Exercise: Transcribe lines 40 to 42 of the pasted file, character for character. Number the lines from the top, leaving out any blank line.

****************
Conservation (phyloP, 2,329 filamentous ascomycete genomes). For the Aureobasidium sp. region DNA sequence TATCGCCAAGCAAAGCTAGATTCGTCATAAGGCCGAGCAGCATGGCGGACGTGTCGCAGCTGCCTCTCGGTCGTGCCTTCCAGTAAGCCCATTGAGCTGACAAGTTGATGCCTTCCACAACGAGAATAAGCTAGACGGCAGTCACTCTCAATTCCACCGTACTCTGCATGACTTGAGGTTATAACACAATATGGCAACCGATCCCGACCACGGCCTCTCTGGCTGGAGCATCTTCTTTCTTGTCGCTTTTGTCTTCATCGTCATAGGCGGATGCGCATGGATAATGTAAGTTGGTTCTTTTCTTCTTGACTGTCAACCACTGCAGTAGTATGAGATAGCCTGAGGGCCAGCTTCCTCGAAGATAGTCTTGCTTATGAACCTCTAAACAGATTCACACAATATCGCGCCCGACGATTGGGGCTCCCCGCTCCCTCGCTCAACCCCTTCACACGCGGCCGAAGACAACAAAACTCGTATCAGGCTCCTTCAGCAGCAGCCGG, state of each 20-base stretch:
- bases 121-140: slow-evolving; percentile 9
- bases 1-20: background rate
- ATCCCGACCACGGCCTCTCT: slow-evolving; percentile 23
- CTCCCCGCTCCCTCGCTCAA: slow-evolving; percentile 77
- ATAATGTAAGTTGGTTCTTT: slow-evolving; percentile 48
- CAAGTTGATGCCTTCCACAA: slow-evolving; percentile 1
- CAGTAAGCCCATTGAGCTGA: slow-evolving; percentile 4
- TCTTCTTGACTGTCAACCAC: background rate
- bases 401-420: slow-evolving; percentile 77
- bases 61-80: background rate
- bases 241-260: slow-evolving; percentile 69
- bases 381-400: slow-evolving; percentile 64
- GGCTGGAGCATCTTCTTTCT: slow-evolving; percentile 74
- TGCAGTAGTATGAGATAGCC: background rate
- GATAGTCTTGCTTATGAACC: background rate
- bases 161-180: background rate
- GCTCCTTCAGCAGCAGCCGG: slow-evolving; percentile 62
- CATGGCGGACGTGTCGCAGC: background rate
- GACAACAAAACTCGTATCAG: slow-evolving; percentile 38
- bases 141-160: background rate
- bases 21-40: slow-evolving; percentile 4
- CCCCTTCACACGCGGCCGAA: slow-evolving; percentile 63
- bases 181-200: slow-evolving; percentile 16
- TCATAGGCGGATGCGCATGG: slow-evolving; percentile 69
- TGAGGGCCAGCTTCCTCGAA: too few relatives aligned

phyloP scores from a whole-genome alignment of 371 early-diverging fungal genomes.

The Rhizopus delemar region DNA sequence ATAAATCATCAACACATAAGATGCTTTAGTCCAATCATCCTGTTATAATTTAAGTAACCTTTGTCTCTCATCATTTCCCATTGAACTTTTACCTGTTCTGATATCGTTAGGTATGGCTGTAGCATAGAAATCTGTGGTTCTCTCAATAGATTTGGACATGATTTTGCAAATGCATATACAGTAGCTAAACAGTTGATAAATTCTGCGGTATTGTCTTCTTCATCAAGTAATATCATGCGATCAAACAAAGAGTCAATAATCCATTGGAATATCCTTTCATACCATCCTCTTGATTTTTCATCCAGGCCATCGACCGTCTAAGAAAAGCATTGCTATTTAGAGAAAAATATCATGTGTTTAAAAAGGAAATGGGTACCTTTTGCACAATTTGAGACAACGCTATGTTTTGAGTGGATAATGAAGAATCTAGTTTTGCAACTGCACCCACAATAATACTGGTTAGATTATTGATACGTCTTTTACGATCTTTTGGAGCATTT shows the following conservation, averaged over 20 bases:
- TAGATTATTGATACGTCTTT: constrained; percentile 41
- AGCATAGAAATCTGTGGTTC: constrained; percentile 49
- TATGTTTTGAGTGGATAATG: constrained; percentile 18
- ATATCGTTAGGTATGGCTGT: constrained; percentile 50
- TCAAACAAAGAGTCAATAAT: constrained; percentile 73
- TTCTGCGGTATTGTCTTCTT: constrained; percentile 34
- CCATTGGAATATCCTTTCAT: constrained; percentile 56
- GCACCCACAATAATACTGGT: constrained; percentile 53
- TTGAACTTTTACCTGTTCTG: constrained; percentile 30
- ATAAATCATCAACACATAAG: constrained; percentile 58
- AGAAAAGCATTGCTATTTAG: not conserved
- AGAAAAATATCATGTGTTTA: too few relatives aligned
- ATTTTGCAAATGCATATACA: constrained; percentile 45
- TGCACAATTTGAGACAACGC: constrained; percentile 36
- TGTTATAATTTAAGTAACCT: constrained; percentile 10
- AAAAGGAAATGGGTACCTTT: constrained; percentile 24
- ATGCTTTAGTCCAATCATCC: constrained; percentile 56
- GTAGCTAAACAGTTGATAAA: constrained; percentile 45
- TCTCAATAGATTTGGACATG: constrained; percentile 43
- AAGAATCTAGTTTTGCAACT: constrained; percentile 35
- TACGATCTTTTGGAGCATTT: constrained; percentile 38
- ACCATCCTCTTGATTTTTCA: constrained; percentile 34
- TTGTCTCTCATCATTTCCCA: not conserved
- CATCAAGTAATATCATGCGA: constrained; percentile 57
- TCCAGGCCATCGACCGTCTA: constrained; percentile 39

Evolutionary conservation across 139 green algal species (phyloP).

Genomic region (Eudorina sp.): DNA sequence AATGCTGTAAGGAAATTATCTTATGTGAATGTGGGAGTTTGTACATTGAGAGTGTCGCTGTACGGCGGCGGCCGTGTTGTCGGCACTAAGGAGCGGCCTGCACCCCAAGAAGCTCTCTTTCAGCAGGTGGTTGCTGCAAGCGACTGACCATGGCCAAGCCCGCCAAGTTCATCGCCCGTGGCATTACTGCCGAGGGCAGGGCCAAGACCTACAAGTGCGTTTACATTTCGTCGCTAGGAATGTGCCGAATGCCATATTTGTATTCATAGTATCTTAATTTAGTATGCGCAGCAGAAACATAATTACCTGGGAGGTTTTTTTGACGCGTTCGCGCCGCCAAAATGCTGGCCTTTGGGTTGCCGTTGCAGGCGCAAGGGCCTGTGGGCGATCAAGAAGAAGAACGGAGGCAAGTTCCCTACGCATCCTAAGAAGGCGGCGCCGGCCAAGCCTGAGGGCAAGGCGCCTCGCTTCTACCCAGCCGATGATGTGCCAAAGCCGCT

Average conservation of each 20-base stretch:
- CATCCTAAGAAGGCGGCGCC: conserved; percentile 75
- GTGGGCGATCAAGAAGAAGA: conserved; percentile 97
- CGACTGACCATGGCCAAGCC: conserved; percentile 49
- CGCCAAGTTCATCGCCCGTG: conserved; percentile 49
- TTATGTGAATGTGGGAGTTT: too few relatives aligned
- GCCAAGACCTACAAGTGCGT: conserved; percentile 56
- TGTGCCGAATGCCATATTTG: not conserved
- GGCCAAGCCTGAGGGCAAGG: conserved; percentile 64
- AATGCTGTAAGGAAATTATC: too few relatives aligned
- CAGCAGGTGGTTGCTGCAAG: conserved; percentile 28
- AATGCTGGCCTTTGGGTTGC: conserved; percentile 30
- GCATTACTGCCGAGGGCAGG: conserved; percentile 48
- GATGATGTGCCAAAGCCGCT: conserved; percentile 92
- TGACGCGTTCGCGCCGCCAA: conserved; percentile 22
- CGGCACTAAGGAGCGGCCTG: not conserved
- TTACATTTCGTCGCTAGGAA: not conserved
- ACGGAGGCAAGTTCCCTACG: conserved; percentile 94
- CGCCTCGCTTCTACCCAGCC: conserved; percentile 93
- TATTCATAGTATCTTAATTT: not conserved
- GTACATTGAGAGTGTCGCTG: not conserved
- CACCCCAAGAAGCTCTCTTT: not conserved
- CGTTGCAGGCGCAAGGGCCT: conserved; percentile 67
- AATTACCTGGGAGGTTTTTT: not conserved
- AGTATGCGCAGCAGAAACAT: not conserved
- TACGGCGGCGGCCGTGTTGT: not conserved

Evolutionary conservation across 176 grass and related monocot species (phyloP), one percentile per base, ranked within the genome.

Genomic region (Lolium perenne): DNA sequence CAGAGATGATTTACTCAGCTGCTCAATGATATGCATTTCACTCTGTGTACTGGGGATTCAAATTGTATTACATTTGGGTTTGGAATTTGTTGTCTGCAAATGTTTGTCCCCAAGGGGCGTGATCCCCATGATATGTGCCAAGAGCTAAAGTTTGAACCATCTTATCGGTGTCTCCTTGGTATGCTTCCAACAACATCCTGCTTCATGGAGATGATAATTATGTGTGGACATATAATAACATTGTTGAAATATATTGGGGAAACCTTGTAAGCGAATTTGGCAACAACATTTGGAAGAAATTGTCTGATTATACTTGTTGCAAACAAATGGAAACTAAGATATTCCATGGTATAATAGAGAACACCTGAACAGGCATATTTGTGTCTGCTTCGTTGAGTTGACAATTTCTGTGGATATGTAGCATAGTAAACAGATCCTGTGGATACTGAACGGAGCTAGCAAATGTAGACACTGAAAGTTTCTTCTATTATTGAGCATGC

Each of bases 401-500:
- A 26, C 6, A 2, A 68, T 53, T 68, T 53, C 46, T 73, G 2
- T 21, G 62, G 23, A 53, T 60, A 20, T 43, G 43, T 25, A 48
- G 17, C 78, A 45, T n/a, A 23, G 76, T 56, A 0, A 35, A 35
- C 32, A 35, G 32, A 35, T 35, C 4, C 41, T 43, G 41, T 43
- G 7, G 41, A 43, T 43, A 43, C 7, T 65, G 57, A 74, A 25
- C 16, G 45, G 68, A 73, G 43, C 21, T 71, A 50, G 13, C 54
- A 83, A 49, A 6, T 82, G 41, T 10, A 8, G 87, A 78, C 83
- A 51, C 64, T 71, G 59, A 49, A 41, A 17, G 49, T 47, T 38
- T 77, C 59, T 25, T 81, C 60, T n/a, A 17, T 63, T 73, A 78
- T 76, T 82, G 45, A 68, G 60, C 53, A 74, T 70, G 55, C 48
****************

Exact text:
- AGAAAAATATCATGTGTTTA: too few relatives aligned
- ATTTTGCAAATGCATATACA: constrained; percentile 45
- TGCACAATTTGAGACAACGC: constrained; percentile 36